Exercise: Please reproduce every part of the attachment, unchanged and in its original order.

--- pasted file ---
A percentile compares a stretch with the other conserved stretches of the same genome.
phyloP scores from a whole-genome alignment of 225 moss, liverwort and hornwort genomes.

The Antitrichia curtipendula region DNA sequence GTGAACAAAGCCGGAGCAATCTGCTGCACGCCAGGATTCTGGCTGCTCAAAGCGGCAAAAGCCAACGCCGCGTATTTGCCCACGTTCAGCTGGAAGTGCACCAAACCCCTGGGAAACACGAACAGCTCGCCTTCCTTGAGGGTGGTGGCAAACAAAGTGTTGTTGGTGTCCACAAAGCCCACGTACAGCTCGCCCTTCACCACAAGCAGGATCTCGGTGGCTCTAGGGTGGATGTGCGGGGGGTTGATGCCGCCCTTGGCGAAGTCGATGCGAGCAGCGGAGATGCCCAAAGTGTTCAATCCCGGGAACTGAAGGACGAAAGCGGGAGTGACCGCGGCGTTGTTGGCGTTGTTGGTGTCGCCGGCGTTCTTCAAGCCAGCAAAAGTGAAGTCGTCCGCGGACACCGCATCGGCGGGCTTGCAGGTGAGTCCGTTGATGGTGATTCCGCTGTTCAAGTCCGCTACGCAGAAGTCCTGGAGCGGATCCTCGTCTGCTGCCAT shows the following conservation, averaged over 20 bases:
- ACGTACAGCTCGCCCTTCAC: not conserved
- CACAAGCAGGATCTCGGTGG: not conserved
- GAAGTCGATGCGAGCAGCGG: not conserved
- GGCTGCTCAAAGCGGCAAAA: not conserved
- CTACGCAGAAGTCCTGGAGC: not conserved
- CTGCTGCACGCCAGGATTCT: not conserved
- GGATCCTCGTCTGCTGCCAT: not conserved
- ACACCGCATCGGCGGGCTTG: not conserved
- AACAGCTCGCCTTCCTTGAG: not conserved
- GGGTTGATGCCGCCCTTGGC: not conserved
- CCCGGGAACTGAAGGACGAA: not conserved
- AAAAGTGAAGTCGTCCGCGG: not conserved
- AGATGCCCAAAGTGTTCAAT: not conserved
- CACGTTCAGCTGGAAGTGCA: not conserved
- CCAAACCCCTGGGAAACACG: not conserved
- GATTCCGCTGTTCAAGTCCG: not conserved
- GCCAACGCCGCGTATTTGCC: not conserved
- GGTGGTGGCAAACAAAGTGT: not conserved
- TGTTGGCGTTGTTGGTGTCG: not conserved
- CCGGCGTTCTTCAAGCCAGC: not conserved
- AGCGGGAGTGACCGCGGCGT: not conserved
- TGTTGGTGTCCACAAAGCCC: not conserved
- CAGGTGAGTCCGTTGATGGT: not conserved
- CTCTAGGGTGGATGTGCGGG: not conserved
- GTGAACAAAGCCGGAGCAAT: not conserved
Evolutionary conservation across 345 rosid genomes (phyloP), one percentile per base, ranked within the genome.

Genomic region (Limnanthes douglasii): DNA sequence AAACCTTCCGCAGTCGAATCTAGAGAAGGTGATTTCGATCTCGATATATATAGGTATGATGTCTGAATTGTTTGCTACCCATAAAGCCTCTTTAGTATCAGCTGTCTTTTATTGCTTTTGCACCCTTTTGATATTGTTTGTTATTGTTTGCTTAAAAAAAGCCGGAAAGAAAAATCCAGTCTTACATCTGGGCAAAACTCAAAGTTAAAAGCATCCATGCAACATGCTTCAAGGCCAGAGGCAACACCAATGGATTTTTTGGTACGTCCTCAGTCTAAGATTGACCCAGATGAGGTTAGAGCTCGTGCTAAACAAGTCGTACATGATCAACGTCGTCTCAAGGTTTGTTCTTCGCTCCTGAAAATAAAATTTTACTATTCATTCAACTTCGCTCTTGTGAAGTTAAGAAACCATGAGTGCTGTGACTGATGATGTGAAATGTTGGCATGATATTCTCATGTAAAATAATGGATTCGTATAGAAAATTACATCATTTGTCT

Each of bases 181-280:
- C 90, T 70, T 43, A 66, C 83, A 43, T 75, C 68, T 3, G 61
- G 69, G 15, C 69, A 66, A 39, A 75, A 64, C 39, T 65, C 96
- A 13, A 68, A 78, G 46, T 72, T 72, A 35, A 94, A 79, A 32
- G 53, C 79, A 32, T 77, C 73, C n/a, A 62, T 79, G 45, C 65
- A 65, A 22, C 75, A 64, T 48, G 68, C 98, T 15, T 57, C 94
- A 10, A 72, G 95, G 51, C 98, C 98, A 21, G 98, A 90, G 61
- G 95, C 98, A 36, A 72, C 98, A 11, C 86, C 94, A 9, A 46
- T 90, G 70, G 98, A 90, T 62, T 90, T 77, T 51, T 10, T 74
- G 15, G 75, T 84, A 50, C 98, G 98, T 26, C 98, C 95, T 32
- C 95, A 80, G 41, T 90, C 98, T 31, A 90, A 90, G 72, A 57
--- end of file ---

A percentile compares a stretch with the other conserved stretches of the same genome.
phyloP scores from a whole-genome alignment of 225 moss, liverwort and hornwort genomes.

The Antitrichia curtipendula region DNA sequence GTGAACAAAGCCGGAGCAATCTGCTGCACGCCAGGATTCTGGCTGCTCAAAGCGGCAAAAGCCAACGCCGCGTATTTGCCCACGTTCAGCTGGAAGTGCACCAAACCCCTGGGAAACACGAACAGCTCGCCTTCCTTGAGGGTGGTGGCAAACAAAGTGTTGTTGGTGTCCACAAAGCCCACGTACAGCTCGCCCTTCACCACAAGCAGGATCTCGGTGGCTCTAGGGTGGATGTGCGGGGGGTTGATGCCGCCCTTGGCGAAGTCGATGCGAGCAGCGGAGATGCCCAAAGTGTTCAATCCCGGGAACTGAAGGACGAAAGCGGGAGTGACCGCGGCGTTGTTGGCGTTGTTGGTGTCGCCGGCGTTCTTCAAGCCAGCAAAAGTGAAGTCGTCCGCGGACACCGCATCGGCGGGCTTGCAGGTGAGTCCGTTGATGGTGATTCCGCTGTTCAAGTCCGCTACGCAGAAGTCCTGGAGCGGATCCTCGTCTGCTGCCAT shows the following conservation, averaged over 20 bases:
- ACGTACAGCTCGCCCTTCAC: not conserved
- CACAAGCAGGATCTCGGTGG: not conserved
- GAAGTCGATGCGAGCAGCGG: not conserved
- GGCTGCTCAAAGCGGCAAAA: not conserved
- CTACGCAGAAGTCCTGGAGC: not conserved
- CTGCTGCACGCCAGGATTCT: not conserved
- GGATCCTCGTCTGCTGCCAT: not conserved
- ACACCGCATCGGCGGGCTTG: not conserved
- AACAGCTCGCCTTCCTTGAG: not conserved
- GGGTTGATGCCGCCCTTGGC: not conserved
- CCCGGGAACTGAAGGACGAA: not conserved
- AAAAGTGAAGTCGTCCGCGG: not conserved
- AGATGCCCAAAGTGTTCAAT: not conserved
- CACGTTCAGCTGGAAGTGCA: not conserved
- CCAAACCCCTGGGAAACACG: not conserved
- GATTCCGCTGTTCAAGTCCG: not conserved
- GCCAACGCCGCGTATTTGCC: not conserved
- GGTGGTGGCAAACAAAGTGT: not conserved
- TGTTGGCGTTGTTGGTGTCG: not conserved
- CCGGCGTTCTTCAAGCCAGC: not conserved
- AGCGGGAGTGACCGCGGCGT: not conserved
- TGTTGGTGTCCACAAAGCCC: not conserved
- CAGGTGAGTCCGTTGATGGT: not conserved
- CTCTAGGGTGGATGTGCGGG: not conserved
- GTGAACAAAGCCGGAGCAAT: not conserved
Evolutionary conservation across 345 rosid genomes (phyloP), one percentile per base, ranked within the genome.

Genomic region (Limnanthes douglasii): DNA sequence AAACCTTCCGCAGTCGAATCTAGAGAAGGTGATTTCGATCTCGATATATATAGGTATGATGTCTGAATTGTTTGCTACCCATAAAGCCTCTTTAGTATCAGCTGTCTTTTATTGCTTTTGCACCCTTTTGATATTGTTTGTTATTGTTTGCTTAAAAAAAGCCGGAAAGAAAAATCCAGTCTTACATCTGGGCAAAACTCAAAGTTAAAAGCATCCATGCAACATGCTTCAAGGCCAGAGGCAACACCAATGGATTTTTTGGTACGTCCTCAGTCTAAGATTGACCCAGATGAGGTTAGAGCTCGTGCTAAACAAGTCGTACATGATCAACGTCGTCTCAAGGTTTGTTCTTCGCTCCTGAAAATAAAATTTTACTATTCATTCAACTTCGCTCTTGTGAAGTTAAGAAACCATGAGTGCTGTGACTGATGATGTGAAATGTTGGCATGATATTCTCATGTAAAATAATGGATTCGTATAGAAAATTACATCATTTGTCT

Each of bases 181-280:
- C 90, T 70, T 43, A 66, C 83, A 43, T 75, C 68, T 3, G 61
- G 69, G 15, C 69, A 66, A 39, A 75, A 64, C 39, T 65, C 96
- A 13, A 68, A 78, G 46, T 72, T 72, A 35, A 94, A 79, A 32
- G 53, C 79, A 32, T 77, C 73, C n/a, A 62, T 79, G 45, C 65
- A 65, A 22, C 75, A 64, T 48, G 68, C 98, T 15, T 57, C 94
- A 10, A 72, G 95, G 51, C 98, C 98, A 21, G 98, A 90, G 61
- G 95, C 98, A 36, A 72, C 98, A 11, C 86, C 94, A 9, A 46
- T 90, G 70, G 98, A 90, T 62, T 90, T 77, T 51, T 10, T 74
- G 15, G 75, T 84, A 50, C 98, G 98, T 26, C 98, C 95, T 32
- C 95, A 80, G 41, T 90, C 98, T 31, A 90, A 90, G 72, A 57